The new security feature will disable the lightning port if an iPhone has not been unlocked for one hour. Apple pointed out Wednesday that it has responded to thousands of requests from USA law enforcement for access to customer data - more than 14,000 in 2017.
Apple said its changes were made with criminals in mind who can exploit the same vulnerabilities as law enforcement to break into stolen phones.
U.S. Magistrate James Orenstein issued the ruling in a NY court, saying the government's order places an "unreasonable burden" on the iPhone maker.
The news of the software update is angering law enforcement agencies.
Fred Sainz, Apple's spokesperson also added: "We have the greatest respect for law enforcement, and we don't design our security improvements to frustrate their efforts to do their jobs".
Apple's beef with law enforcement first surfaced in 2016, when the Federal Bureau of Investigation demanded that Apple unlock an iPhone 5C that belonged to one of the San Bernardino gunmen killed by police. New products from companies like Cellebrite and GrayShift use a USB connection through Apple's proprietary Lightning port in order to bypass limits on passcode attempts that Apple built into the operating system. However, data access on the port will completely shut off 10 minutes after it has been locked. That same access can be exploited by special police-purchased tools to break into fully-locked iPhones.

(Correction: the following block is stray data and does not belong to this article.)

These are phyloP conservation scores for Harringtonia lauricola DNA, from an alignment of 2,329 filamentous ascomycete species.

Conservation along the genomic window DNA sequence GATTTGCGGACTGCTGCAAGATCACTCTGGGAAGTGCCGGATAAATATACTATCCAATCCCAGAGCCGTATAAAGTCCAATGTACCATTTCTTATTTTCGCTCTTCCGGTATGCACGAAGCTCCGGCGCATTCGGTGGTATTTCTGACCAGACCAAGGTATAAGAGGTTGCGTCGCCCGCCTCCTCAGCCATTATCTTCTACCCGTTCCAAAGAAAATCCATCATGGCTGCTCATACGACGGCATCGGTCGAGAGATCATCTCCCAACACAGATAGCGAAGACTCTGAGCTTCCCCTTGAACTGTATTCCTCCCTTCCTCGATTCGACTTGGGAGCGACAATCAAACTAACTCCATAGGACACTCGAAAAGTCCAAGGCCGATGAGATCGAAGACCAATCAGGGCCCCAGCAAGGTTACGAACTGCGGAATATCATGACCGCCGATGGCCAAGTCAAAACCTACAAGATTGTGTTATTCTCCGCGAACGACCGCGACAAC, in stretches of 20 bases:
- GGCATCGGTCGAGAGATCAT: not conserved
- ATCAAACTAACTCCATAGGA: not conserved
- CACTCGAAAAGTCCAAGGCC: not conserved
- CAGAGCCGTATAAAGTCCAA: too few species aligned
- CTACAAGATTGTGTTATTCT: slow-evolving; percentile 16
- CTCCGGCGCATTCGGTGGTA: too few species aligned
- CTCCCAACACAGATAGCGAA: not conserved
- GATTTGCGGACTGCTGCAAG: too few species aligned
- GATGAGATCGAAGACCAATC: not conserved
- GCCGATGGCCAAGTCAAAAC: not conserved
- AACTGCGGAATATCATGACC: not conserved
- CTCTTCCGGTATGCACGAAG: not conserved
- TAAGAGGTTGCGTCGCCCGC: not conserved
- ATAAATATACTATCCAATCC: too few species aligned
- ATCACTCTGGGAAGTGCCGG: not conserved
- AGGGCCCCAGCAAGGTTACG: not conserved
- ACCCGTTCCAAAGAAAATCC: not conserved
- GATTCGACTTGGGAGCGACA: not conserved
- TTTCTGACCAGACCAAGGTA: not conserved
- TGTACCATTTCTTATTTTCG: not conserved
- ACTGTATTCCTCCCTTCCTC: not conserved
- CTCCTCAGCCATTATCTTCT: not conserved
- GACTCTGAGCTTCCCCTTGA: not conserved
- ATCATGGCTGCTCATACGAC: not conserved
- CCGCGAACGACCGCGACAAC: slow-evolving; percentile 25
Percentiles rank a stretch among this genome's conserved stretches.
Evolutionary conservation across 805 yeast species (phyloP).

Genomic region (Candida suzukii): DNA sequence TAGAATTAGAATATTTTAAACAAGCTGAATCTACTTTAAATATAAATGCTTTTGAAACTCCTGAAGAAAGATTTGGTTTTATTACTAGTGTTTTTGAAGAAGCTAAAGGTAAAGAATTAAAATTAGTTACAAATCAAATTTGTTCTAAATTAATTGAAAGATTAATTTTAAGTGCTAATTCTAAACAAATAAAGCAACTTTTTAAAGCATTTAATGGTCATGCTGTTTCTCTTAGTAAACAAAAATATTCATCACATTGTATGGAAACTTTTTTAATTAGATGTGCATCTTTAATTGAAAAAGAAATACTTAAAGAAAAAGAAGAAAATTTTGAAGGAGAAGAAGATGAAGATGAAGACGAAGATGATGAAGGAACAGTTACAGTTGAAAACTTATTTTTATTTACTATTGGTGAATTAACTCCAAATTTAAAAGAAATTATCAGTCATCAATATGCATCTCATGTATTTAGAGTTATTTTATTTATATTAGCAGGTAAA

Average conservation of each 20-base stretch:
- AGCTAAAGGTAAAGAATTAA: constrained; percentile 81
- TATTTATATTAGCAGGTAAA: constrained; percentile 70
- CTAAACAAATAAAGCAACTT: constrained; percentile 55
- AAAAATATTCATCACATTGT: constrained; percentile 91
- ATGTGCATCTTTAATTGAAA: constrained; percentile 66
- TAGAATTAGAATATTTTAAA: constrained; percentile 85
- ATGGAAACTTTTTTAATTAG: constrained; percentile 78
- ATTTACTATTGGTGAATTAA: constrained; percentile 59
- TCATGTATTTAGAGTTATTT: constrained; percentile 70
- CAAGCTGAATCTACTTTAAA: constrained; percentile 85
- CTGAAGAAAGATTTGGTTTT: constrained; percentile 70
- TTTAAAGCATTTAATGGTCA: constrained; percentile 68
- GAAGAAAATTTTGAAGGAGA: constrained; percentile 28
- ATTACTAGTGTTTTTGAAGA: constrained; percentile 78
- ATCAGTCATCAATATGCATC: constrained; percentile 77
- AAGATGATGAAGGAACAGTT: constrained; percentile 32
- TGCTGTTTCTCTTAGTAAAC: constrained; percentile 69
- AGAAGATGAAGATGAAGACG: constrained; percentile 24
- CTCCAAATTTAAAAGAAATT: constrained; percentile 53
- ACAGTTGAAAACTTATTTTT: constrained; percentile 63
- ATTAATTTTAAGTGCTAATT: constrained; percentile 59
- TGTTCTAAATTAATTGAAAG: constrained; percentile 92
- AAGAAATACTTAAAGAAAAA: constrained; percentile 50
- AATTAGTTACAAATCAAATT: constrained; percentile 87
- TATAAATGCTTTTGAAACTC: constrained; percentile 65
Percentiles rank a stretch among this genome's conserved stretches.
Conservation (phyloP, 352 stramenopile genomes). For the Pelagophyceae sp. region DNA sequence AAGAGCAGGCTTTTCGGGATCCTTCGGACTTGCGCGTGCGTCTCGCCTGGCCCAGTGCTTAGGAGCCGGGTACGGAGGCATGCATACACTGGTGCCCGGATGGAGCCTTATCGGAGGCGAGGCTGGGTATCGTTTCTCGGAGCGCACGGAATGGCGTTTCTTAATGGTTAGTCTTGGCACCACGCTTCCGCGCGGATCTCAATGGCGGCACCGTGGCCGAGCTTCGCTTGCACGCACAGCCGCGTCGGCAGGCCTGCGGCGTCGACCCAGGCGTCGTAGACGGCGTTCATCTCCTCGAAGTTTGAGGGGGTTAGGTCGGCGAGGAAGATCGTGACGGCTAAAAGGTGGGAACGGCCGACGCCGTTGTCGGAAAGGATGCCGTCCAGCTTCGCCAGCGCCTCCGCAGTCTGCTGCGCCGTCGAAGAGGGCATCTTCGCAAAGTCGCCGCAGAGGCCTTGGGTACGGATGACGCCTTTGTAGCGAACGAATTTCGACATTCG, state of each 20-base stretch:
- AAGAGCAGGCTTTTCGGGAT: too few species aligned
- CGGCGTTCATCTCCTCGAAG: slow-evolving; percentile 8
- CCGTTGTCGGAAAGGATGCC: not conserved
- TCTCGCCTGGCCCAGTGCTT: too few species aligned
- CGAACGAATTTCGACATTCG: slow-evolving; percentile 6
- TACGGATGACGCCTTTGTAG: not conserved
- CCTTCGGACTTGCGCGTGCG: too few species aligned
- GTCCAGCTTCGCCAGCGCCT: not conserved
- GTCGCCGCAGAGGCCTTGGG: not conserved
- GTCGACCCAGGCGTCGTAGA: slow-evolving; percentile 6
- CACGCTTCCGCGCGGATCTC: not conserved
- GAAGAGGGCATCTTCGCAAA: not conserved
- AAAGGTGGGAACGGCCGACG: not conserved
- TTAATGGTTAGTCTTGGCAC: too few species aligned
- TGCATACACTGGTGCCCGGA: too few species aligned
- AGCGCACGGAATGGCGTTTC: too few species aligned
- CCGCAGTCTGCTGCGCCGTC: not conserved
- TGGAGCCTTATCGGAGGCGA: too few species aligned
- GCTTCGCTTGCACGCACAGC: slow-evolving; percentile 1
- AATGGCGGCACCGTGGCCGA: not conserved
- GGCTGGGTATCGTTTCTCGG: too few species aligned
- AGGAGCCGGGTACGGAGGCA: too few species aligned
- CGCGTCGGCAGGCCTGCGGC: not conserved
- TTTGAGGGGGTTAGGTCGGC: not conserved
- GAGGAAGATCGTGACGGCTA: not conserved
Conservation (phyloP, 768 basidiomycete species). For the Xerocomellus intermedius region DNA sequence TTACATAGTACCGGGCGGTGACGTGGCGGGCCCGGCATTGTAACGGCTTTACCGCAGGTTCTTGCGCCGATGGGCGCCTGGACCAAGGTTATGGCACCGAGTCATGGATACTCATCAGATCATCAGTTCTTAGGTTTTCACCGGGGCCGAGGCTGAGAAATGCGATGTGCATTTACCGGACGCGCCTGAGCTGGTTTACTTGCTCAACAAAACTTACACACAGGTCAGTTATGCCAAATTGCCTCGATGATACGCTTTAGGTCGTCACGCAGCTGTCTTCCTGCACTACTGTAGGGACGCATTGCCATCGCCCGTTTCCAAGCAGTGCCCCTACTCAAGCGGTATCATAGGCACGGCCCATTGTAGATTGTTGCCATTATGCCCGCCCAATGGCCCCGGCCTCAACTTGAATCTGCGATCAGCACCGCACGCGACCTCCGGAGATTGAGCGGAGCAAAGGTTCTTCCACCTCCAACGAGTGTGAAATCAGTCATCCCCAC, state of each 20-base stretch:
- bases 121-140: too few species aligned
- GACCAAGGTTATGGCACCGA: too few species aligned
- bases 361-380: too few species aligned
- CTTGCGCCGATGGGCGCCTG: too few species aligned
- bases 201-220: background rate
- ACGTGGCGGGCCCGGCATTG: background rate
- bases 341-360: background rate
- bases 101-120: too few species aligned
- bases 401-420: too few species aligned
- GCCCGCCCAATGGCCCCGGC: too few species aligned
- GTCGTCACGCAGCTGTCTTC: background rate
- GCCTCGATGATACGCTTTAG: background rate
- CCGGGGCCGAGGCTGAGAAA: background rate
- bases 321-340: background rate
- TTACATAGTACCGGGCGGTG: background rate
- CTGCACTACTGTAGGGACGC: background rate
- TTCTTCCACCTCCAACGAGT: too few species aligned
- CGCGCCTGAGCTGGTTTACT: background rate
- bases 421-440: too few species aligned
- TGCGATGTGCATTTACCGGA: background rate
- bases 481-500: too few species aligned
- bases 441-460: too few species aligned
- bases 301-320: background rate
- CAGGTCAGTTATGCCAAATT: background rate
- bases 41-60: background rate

The research note goes on to say that Apple will also use Texas Instruments for the wireless charging technology in the more affordable LCD iPhone, replacing Broadcom.
The FBI and the Department of Justice did not immediately respond to requests for comment outside of regular office hours.
The article quotes several law enforcement officials complaining about being locked out of iPhones again.
A cynic might say that if the police wanted Apple to supply them with all the evidence they could eat, they should just sign a nationwide supply contract which gives an Apple to every cop. He said the phones had yielded crucial information, and he was upset that Apple planned to close such a useful investigative avenue.